The continuing miracle of former world #3 Michael Ho…
Turn off the clocks and cut the telephone cords. Give the dog a juicy bone so it stops barking.
Stop everything, for, here, in this short film by Rory Pringle is the continuing miracle of Michael Ho, sixty-four this year, a man who won the Pipeline Masters at forty and is still tunnelling at the North Shore’s most demanding wave alongside the best in the world.
First wave, hands behind the back set at Backdoor cut to Black Magic Women, Santana. Epic.
And, here, a brief summation of Michael Ho’s career, as told by Matt Warshaw.
Ho became one of Hawaii’s first full-time professional surfers, and in 1975 finished runner-up in the Duke Kahanamoku Classic and the Pro Class Trials. Ho was already being called the world’s finest “position” surfer, meaning he invariably placed himself in the most critical section of the wave using the simplest and cleanest line. He often rode with a ramrod straight back, knees apart, his right arm distinctively held out from his body, hand dangling at the wrist. (Younger brother Derek Ho, the 1993 world champion, surfed in much the same way.)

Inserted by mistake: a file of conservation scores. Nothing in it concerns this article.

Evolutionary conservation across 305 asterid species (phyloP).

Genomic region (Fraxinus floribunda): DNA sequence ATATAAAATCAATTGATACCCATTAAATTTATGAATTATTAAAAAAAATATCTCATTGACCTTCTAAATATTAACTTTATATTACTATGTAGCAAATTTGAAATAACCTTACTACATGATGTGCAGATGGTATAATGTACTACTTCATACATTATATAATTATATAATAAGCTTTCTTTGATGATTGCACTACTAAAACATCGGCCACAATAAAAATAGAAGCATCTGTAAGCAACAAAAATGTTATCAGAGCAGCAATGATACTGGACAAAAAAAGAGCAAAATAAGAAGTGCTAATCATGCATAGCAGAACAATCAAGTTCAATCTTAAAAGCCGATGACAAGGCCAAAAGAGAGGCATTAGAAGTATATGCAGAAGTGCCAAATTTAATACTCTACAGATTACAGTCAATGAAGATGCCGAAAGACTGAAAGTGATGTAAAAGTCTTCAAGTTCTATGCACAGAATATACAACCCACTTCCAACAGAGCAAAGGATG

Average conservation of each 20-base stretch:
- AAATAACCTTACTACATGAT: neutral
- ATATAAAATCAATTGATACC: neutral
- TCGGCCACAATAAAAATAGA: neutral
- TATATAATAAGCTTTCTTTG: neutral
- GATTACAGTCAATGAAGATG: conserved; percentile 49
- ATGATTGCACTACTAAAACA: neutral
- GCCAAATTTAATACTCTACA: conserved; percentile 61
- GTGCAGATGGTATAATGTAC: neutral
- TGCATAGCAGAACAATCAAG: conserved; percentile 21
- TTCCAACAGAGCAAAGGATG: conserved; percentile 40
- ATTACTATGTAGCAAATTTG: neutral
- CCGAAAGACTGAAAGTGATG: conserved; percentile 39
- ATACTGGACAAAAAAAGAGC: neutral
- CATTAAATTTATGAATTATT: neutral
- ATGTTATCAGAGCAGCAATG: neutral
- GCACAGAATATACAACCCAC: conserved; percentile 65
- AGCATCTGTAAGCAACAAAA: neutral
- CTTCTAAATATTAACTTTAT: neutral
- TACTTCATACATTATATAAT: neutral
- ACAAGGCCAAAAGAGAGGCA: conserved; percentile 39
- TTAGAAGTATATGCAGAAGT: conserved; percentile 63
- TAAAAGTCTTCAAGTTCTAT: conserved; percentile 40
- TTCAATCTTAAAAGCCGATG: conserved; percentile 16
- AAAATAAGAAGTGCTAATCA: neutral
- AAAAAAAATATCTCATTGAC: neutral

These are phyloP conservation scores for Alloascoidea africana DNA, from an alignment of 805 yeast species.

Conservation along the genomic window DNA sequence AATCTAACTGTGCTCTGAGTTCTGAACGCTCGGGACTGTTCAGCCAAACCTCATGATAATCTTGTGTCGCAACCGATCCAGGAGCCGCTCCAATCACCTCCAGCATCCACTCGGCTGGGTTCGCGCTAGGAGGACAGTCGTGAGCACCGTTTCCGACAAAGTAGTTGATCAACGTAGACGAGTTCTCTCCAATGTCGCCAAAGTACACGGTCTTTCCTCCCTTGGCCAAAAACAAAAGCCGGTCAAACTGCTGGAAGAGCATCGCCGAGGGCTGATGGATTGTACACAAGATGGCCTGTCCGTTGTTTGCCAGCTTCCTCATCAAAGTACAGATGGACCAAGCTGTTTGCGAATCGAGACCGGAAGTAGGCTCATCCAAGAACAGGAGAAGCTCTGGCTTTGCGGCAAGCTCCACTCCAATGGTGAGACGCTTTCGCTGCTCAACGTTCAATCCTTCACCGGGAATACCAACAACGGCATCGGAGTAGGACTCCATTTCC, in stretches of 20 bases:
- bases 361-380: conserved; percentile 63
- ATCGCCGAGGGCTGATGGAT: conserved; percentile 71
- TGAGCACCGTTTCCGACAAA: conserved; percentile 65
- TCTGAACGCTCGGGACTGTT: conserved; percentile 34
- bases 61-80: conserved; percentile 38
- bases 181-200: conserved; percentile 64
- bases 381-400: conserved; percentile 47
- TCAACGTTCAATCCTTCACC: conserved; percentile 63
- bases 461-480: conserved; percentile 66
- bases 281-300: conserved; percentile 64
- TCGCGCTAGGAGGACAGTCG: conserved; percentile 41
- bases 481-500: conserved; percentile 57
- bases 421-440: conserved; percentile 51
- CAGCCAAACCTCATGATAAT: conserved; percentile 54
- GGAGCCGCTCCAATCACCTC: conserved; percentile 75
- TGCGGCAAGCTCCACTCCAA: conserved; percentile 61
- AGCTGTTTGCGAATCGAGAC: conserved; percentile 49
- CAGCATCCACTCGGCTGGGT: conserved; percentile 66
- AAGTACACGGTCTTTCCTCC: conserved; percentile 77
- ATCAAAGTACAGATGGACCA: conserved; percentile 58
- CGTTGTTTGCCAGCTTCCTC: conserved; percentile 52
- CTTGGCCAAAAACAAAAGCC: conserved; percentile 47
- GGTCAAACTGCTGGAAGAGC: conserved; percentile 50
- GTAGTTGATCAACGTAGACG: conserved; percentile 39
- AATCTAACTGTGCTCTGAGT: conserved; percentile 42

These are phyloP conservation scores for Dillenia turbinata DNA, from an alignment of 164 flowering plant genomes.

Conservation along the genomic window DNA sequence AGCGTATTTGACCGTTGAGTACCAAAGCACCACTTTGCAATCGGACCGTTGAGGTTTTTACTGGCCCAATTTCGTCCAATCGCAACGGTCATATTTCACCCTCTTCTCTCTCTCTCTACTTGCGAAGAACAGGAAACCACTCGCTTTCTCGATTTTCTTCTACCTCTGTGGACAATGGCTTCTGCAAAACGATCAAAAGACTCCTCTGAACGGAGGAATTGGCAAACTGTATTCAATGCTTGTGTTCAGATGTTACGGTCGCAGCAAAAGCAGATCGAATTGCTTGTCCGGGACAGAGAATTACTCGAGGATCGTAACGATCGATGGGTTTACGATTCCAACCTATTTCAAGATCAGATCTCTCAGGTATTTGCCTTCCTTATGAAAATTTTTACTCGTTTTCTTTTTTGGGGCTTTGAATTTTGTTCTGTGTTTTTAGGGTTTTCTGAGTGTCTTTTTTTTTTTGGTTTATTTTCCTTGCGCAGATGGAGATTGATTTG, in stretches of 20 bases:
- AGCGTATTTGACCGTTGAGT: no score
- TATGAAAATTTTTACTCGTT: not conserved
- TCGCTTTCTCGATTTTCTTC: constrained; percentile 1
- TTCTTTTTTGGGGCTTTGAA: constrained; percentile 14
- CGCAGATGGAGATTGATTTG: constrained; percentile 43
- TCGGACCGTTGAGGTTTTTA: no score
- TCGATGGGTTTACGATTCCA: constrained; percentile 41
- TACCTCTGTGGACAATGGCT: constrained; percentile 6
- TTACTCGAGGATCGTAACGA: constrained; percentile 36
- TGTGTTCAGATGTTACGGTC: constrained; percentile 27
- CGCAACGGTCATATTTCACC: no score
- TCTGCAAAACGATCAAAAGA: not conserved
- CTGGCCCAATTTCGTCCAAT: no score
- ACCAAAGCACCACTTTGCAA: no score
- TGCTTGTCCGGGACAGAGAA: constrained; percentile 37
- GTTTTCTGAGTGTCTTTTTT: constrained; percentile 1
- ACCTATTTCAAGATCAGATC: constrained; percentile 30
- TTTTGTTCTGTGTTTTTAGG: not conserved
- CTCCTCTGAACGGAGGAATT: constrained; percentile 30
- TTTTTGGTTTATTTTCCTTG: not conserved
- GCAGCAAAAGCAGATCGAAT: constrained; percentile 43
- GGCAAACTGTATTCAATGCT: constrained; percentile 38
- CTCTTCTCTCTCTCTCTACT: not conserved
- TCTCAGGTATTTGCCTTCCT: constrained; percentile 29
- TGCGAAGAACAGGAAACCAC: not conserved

At 5’5″, 135 pounds, Ho was never able to explode through a turn the way his heavier peers could, but nobody was quicker on their feet, and few were as innately stylish. He was one of the world’s best tuberiders in the mid- and late ’70s (he helped invent the “pigdog” tuberiding technique), and his skills only improved throughout the ’80s.